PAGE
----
Author: John C. Wright
Publisher: Castalia House
Slates: Sad Puppies and Rabid Puppies
Trigger warnings: assisted suicide
Synopsis: Tommy (who the author sometimes calls Thomas) is thinking that he should be happy with his upcoming promotion and the luxurious apartment in London that comes with it. Suddenly, he meets Tybalt, the black cat with whom Tommy and his childhood friends had had magical adventures in the land of Vidblain. Tybalt summons Tommy to fight "a knight of ghosts and shadows" who threatens all of England. Tommy resists, at first, but then journeys with Tybalt to meet with his surviving friends. Alas, Richard has turned to the side of evil, Sally is too cowardly to fight, and Penny has long since died; but Penny leaves a message for Tommy which gives him the clues he needs to find the Sword Reforged, the weapon he will need for his final battle with the Knight of Shadows. Tommy and Tybalt confront the Knight (Lord Wodenhouse, "minister" of the Admiralty) in the out-of-the-way museum where the Sword is hidden. Tommy grasps the Sword, but its magic appears dead. Tybalt suddenly calls upon Tommy to kill him with the Sword; Tommy again refuses at first, but finally relents and kills Tybalt. Tybalt's death empowers the Sword and Tommy banishes the Knight. Tybalt returns as a great winged feline, and gives Tommy a new mission, as the Wise Old Man of the world.
My reaction: I love the idea of telling a Narnia-style story from the point of view of the adults three decades later, and there are some nice touches at the story's beginning. Alas, Wright quickly starts throwing around the names of Things Which Must Be Important Because Their Names Are Capitalized, without actually showing anything important about them. He also doesn't seem to understand how the Admiralty works (there's no such thing as a "minister" of the Admiralty - does he mean the First Sea Lord or the Secretary of State for Defense?), and he doesn't know the difference between a "counsel" and a "council".
Worse, Wright keeps skipping over what should be interesting and action-packed scenes in order to get to Tommy's next conversation with an old acquaintance. In the most egregious case, chapter 3 ends with Tommy having been captured by Kicktoad the Faceless Warlock, while chapter 4 starts four months later, with Tommy meeting Sally. In the interim, Tommy: was packed into an airplane to be taken to the East and sacrificed to the Winter King; defeated the Knight of Shadows in hand-to-hand combat; leapt from the airplane without a parachute and still safely landed (in Normandy, of all places); snuck his way back to England with the aid of the French farmers; searched Professor Penkirk's old house; was hospitalized with an apparent case of epilepsy; and escaped from police custody. We, the readers, were shown none of those adventures; instead, we heard Tommy recite a summary of them to Sally.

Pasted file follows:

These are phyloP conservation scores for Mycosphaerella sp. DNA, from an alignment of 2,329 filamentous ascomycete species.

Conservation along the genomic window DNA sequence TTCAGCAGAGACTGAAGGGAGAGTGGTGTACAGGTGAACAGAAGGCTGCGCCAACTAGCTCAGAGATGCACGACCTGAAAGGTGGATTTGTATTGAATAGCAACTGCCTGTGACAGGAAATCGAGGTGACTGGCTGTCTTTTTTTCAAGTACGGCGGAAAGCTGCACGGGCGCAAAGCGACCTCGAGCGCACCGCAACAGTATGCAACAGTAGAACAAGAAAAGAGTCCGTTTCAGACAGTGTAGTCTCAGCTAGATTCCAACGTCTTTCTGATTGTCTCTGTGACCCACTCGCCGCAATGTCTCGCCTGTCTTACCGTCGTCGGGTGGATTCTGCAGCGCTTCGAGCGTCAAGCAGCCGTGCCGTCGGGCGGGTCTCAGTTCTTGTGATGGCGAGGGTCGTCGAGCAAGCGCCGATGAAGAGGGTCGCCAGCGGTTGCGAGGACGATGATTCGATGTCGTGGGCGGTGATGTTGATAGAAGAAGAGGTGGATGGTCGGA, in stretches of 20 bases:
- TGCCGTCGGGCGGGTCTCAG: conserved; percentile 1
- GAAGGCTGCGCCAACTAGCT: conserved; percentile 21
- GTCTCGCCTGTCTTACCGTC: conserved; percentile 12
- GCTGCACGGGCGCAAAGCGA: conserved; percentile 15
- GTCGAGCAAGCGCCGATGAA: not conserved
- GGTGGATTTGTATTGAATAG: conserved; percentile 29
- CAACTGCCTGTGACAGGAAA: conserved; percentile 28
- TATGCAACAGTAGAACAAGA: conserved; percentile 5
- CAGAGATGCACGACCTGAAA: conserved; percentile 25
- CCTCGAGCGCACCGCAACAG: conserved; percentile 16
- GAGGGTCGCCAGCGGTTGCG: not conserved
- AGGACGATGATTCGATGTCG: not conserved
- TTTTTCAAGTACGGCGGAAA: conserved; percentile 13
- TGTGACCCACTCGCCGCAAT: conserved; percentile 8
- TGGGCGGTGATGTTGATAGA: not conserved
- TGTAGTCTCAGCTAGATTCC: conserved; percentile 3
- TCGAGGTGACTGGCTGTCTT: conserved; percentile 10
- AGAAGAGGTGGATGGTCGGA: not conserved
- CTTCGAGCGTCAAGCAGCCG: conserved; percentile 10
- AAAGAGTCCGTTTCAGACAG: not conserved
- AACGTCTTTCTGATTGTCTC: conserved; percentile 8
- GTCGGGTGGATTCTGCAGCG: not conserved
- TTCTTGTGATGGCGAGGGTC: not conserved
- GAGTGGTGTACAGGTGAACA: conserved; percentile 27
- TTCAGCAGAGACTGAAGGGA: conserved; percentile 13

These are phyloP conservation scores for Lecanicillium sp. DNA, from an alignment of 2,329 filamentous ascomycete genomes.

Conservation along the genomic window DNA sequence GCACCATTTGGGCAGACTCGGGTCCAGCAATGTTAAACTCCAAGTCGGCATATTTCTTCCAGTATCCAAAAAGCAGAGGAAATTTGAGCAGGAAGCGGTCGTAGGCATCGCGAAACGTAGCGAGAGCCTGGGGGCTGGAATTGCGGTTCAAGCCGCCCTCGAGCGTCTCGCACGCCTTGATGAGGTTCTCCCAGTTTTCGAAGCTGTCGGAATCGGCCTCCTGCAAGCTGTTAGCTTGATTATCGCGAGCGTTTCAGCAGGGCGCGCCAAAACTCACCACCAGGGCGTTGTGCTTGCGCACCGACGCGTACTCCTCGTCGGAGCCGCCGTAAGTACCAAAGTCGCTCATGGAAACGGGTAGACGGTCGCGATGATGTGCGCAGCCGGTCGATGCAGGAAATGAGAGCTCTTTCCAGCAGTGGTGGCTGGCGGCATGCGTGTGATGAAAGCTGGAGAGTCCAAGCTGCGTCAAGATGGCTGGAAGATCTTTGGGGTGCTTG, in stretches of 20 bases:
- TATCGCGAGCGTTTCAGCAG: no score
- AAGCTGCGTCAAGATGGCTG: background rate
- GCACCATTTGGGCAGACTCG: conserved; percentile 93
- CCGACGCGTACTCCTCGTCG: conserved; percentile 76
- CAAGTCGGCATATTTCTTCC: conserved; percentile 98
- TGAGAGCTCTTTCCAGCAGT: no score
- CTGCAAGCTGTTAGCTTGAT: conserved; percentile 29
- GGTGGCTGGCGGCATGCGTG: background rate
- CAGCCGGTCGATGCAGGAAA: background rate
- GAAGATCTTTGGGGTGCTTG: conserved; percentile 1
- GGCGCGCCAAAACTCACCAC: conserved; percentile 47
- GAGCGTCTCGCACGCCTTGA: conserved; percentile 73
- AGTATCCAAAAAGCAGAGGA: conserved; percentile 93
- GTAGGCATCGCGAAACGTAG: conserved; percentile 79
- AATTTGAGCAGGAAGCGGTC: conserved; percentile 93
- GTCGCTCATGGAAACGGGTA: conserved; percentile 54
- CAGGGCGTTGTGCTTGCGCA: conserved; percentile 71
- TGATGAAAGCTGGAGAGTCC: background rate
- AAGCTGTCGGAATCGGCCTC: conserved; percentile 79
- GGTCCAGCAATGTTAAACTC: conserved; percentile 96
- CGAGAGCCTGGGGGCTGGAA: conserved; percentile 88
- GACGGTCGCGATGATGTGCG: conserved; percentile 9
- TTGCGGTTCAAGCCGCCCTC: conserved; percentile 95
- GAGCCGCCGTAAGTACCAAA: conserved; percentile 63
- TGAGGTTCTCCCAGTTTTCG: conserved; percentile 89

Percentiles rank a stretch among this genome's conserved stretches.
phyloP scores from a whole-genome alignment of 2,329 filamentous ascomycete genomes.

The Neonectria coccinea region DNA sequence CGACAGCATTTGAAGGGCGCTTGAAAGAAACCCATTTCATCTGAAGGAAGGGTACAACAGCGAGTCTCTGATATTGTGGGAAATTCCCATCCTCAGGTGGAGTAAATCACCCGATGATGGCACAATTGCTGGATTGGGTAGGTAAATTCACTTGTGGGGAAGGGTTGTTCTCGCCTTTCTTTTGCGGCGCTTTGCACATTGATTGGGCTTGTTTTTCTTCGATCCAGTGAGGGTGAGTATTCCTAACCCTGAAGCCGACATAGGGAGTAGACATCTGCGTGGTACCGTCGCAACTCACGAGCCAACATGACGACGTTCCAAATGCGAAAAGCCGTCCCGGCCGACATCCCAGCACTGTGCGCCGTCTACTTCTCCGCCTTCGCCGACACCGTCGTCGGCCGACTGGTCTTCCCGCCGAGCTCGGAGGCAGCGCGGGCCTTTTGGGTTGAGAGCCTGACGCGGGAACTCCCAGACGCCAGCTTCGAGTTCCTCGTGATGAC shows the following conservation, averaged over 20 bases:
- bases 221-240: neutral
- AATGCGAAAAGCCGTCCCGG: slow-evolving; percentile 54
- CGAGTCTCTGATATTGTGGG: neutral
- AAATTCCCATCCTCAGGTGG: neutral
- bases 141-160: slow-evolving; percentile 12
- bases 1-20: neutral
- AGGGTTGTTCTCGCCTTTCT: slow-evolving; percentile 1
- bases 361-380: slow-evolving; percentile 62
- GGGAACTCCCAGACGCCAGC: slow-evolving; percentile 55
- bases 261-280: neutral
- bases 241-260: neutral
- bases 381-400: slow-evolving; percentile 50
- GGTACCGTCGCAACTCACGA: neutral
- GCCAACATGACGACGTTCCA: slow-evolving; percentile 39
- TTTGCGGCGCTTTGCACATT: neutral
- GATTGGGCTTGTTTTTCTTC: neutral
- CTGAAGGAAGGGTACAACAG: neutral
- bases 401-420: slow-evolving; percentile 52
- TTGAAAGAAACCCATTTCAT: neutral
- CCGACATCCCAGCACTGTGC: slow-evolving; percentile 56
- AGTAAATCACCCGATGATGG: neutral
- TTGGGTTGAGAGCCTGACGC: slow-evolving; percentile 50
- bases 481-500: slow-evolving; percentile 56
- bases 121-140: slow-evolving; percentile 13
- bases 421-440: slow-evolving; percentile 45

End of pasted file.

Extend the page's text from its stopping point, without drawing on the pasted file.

Ironically, the same Hugo packet ebook containing One Bright Star to Guide Them also includes an essay from Wright's Best Related Work nominee, Transhuman and Subhuman. The essay's title is "John C. Wright's Patented One-Lesson Session in the Mechanics of Fiction", and Wright explicitly tells his readers that "the writer never tells the reader anything unless there is absolutely no other choice" - "Show, don't tell". Alas, Wright apparently didn't bother to read his own essay on writing. Neither, it would seem, did Vox Day, who "edited" this work and either did not notice or did not care how much action was skipped in favor of talking.
One Bright Star to Guide Them could have been an unbelievably good story; instead, it's an unbelievably bad mess. This goes waaaay below No Award.
Originally posted at http://edschweppe.dreamwidth.org/196826.html - comment wherever you please.